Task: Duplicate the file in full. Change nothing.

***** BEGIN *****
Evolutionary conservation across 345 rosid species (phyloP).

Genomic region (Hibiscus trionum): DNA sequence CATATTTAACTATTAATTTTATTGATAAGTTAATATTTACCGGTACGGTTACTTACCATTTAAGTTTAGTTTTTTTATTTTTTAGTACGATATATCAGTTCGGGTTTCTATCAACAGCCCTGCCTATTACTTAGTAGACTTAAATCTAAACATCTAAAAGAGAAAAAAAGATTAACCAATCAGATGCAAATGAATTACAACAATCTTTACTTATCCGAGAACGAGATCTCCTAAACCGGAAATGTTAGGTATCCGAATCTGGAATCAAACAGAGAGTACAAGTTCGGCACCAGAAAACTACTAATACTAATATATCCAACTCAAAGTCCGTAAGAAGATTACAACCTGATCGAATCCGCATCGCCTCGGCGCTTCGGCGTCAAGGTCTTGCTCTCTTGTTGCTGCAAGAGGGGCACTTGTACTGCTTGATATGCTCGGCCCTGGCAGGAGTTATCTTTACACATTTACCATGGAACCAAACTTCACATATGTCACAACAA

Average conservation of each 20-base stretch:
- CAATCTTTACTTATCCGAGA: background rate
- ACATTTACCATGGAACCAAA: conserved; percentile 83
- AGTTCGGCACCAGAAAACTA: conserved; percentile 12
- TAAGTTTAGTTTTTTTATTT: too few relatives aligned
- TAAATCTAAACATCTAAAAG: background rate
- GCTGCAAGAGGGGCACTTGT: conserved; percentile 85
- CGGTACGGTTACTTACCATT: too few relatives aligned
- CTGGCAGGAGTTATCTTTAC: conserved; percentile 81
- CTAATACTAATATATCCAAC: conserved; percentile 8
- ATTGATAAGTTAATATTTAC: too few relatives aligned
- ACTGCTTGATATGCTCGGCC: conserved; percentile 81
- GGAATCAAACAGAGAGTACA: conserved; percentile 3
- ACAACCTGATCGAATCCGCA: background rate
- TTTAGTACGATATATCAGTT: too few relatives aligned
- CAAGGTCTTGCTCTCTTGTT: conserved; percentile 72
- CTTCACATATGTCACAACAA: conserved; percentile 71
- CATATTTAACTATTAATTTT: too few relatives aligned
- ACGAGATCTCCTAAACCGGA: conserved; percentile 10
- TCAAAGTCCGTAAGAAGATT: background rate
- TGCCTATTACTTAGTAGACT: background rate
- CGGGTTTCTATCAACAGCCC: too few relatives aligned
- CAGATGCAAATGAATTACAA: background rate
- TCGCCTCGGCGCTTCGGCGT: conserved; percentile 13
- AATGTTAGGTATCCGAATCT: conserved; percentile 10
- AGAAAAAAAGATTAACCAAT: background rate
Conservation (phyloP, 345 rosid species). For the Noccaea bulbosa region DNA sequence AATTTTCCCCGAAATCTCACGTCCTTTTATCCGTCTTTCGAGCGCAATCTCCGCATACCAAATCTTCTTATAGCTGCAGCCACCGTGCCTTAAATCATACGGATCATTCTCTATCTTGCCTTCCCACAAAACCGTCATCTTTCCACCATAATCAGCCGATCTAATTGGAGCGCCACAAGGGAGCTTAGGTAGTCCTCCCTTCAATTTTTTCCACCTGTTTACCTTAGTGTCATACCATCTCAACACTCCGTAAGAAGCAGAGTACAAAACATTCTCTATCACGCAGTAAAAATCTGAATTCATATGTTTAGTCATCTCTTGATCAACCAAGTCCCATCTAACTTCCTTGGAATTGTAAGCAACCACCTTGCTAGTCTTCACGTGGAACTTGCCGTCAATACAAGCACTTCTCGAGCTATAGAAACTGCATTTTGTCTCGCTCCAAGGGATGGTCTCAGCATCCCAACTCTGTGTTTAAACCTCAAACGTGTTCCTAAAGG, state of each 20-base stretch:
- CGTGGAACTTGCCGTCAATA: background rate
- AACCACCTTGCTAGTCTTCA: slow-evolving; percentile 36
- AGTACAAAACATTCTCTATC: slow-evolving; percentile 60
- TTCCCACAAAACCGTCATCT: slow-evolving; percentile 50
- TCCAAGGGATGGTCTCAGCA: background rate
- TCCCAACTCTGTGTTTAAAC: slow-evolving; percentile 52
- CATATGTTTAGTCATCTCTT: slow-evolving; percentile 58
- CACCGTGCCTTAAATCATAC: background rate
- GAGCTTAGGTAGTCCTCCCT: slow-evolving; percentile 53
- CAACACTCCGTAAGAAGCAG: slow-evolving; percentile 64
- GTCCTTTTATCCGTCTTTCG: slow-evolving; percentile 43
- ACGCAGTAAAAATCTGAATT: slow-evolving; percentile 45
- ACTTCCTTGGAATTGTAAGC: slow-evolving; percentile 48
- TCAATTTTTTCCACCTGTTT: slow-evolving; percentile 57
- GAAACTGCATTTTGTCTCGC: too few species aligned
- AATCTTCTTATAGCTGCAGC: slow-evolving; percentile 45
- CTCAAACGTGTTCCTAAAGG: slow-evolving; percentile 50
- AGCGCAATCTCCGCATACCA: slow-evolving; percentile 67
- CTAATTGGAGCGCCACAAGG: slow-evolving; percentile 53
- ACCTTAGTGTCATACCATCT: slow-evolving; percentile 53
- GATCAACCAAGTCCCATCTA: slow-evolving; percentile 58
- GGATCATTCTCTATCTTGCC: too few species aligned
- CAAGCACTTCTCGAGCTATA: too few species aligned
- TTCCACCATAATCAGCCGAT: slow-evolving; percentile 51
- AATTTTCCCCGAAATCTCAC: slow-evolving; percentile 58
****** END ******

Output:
Evolutionary conservation across 345 rosid species (phyloP).

Genomic region (Hibiscus trionum): DNA sequence CATATTTAACTATTAATTTTATTGATAAGTTAATATTTACCGGTACGGTTACTTACCATTTAAGTTTAGTTTTTTTATTTTTTAGTACGATATATCAGTTCGGGTTTCTATCAACAGCCCTGCCTATTACTTAGTAGACTTAAATCTAAACATCTAAAAGAGAAAAAAAGATTAACCAATCAGATGCAAATGAATTACAACAATCTTTACTTATCCGAGAACGAGATCTCCTAAACCGGAAATGTTAGGTATCCGAATCTGGAATCAAACAGAGAGTACAAGTTCGGCACCAGAAAACTACTAATACTAATATATCCAACTCAAAGTCCGTAAGAAGATTACAACCTGATCGAATCCGCATCGCCTCGGCGCTTCGGCGTCAAGGTCTTGCTCTCTTGTTGCTGCAAGAGGGGCACTTGTACTGCTTGATATGCTCGGCCCTGGCAGGAGTTATCTTTACACATTTACCATGGAACCAAACTTCACATATGTCACAACAA

Average conservation of each 20-base stretch:
- CAATCTTTACTTATCCGAGA: background rate
- ACATTTACCATGGAACCAAA: conserved; percentile 83
- AGTTCGGCACCAGAAAACTA: conserved; percentile 12
- TAAGTTTAGTTTTTTTATTT: too few relatives aligned
- TAAATCTAAACATCTAAAAG: background rate
- GCTGCAAGAGGGGCACTTGT: conserved; percentile 85
- CGGTACGGTTACTTACCATT: too few relatives aligned
- CTGGCAGGAGTTATCTTTAC: conserved; percentile 81
- CTAATACTAATATATCCAAC: conserved; percentile 8
- ATTGATAAGTTAATATTTAC: too few relatives aligned
- ACTGCTTGATATGCTCGGCC: conserved; percentile 81
- GGAATCAAACAGAGAGTACA: conserved; percentile 3
- ACAACCTGATCGAATCCGCA: background rate
- TTTAGTACGATATATCAGTT: too few relatives aligned
- CAAGGTCTTGCTCTCTTGTT: conserved; percentile 72
- CTTCACATATGTCACAACAA: conserved; percentile 71
- CATATTTAACTATTAATTTT: too few relatives aligned
- ACGAGATCTCCTAAACCGGA: conserved; percentile 10
- TCAAAGTCCGTAAGAAGATT: background rate
- TGCCTATTACTTAGTAGACT: background rate
- CGGGTTTCTATCAACAGCCC: too few relatives aligned
- CAGATGCAAATGAATTACAA: background rate
- TCGCCTCGGCGCTTCGGCGT: conserved; percentile 13
- AATGTTAGGTATCCGAATCT: conserved; percentile 10
- AGAAAAAAAGATTAACCAAT: background rate
Conservation (phyloP, 345 rosid species). For the Noccaea bulbosa region DNA sequence AATTTTCCCCGAAATCTCACGTCCTTTTATCCGTCTTTCGAGCGCAATCTCCGCATACCAAATCTTCTTATAGCTGCAGCCACCGTGCCTTAAATCATACGGATCATTCTCTATCTTGCCTTCCCACAAAACCGTCATCTTTCCACCATAATCAGCCGATCTAATTGGAGCGCCACAAGGGAGCTTAGGTAGTCCTCCCTTCAATTTTTTCCACCTGTTTACCTTAGTGTCATACCATCTCAACACTCCGTAAGAAGCAGAGTACAAAACATTCTCTATCACGCAGTAAAAATCTGAATTCATATGTTTAGTCATCTCTTGATCAACCAAGTCCCATCTAACTTCCTTGGAATTGTAAGCAACCACCTTGCTAGTCTTCACGTGGAACTTGCCGTCAATACAAGCACTTCTCGAGCTATAGAAACTGCATTTTGTCTCGCTCCAAGGGATGGTCTCAGCATCCCAACTCTGTGTTTAAACCTCAAACGTGTTCCTAAAGG, state of each 20-base stretch:
- CGTGGAACTTGCCGTCAATA: background rate
- AACCACCTTGCTAGTCTTCA: slow-evolving; percentile 36
- AGTACAAAACATTCTCTATC: slow-evolving; percentile 60
- TTCCCACAAAACCGTCATCT: slow-evolving; percentile 50
- TCCAAGGGATGGTCTCAGCA: background rate
- TCCCAACTCTGTGTTTAAAC: slow-evolving; percentile 52
- CATATGTTTAGTCATCTCTT: slow-evolving; percentile 58
- CACCGTGCCTTAAATCATAC: background rate
- GAGCTTAGGTAGTCCTCCCT: slow-evolving; percentile 53
- CAACACTCCGTAAGAAGCAG: slow-evolving; percentile 64
- GTCCTTTTATCCGTCTTTCG: slow-evolving; percentile 43
- ACGCAGTAAAAATCTGAATT: slow-evolving; percentile 45
- ACTTCCTTGGAATTGTAAGC: slow-evolving; percentile 48
- TCAATTTTTTCCACCTGTTT: slow-evolving; percentile 57
- GAAACTGCATTTTGTCTCGC: too few species aligned
- AATCTTCTTATAGCTGCAGC: slow-evolving; percentile 45
- CTCAAACGTGTTCCTAAAGG: slow-evolving; percentile 50
- AGCGCAATCTCCGCATACCA: slow-evolving; percentile 67
- CTAATTGGAGCGCCACAAGG: slow-evolving; percentile 53
- ACCTTAGTGTCATACCATCT: slow-evolving; percentile 53
- GATCAACCAAGTCCCATCTA: slow-evolving; percentile 58
- GGATCATTCTCTATCTTGCC: too few species aligned
- CAAGCACTTCTCGAGCTATA: too few species aligned
- TTCCACCATAATCAGCCGAT: slow-evolving; percentile 51
- AATTTTCCCCGAAATCTCAC: slow-evolving; percentile 58